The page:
The Simplified Employee Pension (SEP)
A) SEP stands for Simplified Employee Pension.
B) Any employer may adopt a SEP, including self-employed individuals --- and the plan can be adopted as late as the employer’s due date for filing its tax return (including extensions), and made retroactive to the beginning of its tax year.
C) Eligibility – The plan must cover employees who meet all the following requirements:
1) The employee performed service for you in at least 3 of the immediately preceding 5 years;
2) The employee is 21 or older by the last day of the contribution year (employer may choose a lower age); and
3) The employee made at least $600 (indexed for the contribution year).
More liberal eligibility requirements may be adopted. Union employees and non-resident aliens may be excluded. The plan MUST cover employees of all related employers and leased employees.
D) Plan Year --- can be either a calendar year or the employer’s tax year.
E) Vesting --- All contributions are 100% vested at all times.
F) Investment Vehicle --- All deposits must go into an IRA.
G) Investment Responsibility --- Once the money goes into the IRA, the employee must decide how it is to be invested.
H) In-Service Withdrawals --- the employee has total control over his IRA account. If he is willing to pay the taxes (and 10% penalty for using retirement funds prior to age 59 ½) he can withdraw money from the IRA at any time, even if he is still an employee of the company making the contributions.
I) Testing --- Contributions must not discriminate in favor of HCEs.
J) Compensation Cap --- For all plan purposes, annual pay in excess of $275,000 for 2018 ($270,000 for 2016) must be ignored.
K) Employer contributions --- Discretionary, but must be a uniform percentage of pay for all participants, or can be integrated with Social Security. Contributions are deductible for the fiscal taxable year that includes the last day of the calendar plan year.
L) Allocation method --- Often allocated pro rata pay. However the allocation can use “permitted disparity” (also called integration with Social Security) resulting in an allocation that gives a little higher percent to the highest paid participants than to all others. Contributions must be allocated to any participants who are eligible during the year.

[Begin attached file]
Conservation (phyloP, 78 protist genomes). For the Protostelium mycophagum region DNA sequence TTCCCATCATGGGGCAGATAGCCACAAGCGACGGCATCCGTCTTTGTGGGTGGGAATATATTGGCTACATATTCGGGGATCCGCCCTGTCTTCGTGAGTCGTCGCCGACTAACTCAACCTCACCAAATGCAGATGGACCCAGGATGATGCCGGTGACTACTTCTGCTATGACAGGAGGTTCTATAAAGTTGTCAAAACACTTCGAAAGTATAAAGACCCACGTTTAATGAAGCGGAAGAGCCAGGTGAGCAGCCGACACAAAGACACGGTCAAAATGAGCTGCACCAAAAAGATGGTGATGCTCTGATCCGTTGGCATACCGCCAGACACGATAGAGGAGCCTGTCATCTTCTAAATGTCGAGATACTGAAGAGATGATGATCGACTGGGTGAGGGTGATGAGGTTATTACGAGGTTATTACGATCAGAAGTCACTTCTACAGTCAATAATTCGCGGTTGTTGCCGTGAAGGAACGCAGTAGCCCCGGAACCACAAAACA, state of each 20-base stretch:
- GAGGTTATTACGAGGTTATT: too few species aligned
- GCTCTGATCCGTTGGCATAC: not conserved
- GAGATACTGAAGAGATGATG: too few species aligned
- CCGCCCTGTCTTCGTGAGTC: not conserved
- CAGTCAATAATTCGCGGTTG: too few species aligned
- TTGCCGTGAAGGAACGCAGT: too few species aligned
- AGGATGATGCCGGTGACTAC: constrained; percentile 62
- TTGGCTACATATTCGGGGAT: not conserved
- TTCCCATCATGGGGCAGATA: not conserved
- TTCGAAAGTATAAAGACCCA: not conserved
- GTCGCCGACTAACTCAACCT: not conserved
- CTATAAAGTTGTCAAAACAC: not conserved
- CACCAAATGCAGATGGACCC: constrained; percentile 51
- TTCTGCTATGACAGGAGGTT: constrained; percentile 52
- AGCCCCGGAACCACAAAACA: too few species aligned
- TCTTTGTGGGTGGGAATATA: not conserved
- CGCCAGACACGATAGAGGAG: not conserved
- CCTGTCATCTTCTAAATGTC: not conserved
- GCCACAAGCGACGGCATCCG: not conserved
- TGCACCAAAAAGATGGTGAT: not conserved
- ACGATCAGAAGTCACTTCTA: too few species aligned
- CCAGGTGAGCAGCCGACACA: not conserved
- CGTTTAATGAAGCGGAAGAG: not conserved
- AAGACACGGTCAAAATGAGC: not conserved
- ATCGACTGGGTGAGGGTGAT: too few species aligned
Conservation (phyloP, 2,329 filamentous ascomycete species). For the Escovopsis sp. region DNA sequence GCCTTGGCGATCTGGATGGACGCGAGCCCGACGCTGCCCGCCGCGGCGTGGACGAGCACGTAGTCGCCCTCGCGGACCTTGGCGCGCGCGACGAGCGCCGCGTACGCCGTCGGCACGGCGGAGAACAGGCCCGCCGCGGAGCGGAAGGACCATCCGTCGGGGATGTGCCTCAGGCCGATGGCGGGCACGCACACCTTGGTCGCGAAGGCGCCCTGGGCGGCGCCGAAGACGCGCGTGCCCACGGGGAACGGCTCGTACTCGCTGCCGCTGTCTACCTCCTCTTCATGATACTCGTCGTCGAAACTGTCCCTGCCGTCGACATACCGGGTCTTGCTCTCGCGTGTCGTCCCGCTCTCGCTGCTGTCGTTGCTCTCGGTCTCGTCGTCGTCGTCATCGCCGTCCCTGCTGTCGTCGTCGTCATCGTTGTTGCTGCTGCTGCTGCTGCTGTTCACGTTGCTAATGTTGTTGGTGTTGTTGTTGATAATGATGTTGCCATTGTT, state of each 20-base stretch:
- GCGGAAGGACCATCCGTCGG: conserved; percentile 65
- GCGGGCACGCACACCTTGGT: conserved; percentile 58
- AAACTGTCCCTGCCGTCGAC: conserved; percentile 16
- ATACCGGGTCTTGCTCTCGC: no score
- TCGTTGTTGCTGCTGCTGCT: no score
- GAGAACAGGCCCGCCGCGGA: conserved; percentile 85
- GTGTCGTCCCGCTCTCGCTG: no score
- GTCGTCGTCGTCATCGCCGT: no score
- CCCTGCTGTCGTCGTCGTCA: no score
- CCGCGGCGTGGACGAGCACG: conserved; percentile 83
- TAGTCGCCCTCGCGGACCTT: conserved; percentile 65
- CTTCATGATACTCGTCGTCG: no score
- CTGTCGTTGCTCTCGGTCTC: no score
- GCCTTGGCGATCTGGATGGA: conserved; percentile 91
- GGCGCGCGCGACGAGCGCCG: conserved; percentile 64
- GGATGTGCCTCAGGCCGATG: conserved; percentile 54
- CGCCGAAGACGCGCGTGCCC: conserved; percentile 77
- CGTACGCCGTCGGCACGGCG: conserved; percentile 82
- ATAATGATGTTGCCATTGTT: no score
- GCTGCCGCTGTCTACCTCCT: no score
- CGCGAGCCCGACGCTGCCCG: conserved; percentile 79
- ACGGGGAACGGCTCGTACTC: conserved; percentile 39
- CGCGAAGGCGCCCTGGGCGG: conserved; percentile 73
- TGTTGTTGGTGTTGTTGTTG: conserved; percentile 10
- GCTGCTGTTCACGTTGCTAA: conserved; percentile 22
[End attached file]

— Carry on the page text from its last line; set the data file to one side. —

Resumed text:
M) Maximum Annual Contributions --- The lesser of
1) $55,000 for 2018 ($54,000 for 2017) or
2) 25% of the participant’s pay, ignoring pay in excess of the Compensation Cap (as indexed).
The $55,000 limit in (1) is adjusted if the formula is integrated.
N) Top-heavy minimum contribution --- If over 60% of the plan assets are attributed to key employees, then any annual contribution to the non-key employees must be at least equal to the lesser of:
1) 3% of pay, or
2) the highest percent of pay allocated to any key employee for the year.
O) Employee Contributions --- None permitted, for SEPs established after 1996.
P) Control Group Rules ---Whendetermining who is eligible for the SEP, must include all employees of all related employers.
Q) Form 5500 Filing --- Not applicable.
a) Very basic documents (IRS provides a model Form 5305-SEP that can be used).
b) No annual government filings.
c) Can require more eligibility service than in some qualified plans.
d) Minimal cost.
e) No testing.
f) Funds can be rolled over to any other IRA.
g) You may maintain both a SEP and another plan.
h) Self-employed individuals may set up a SEP even if they also participate in another employer’s retirement plan at a second job.
i) Plan can be established after fiscal year-end.
a) Less flexibility than with some plans.
b) Must fully vest all contributions.
c) Employee can withdraw funds even before he terminates employment.
d) Employee contributions are not allowed.
e) No loan features.
f) Must cover all employees of all related employers.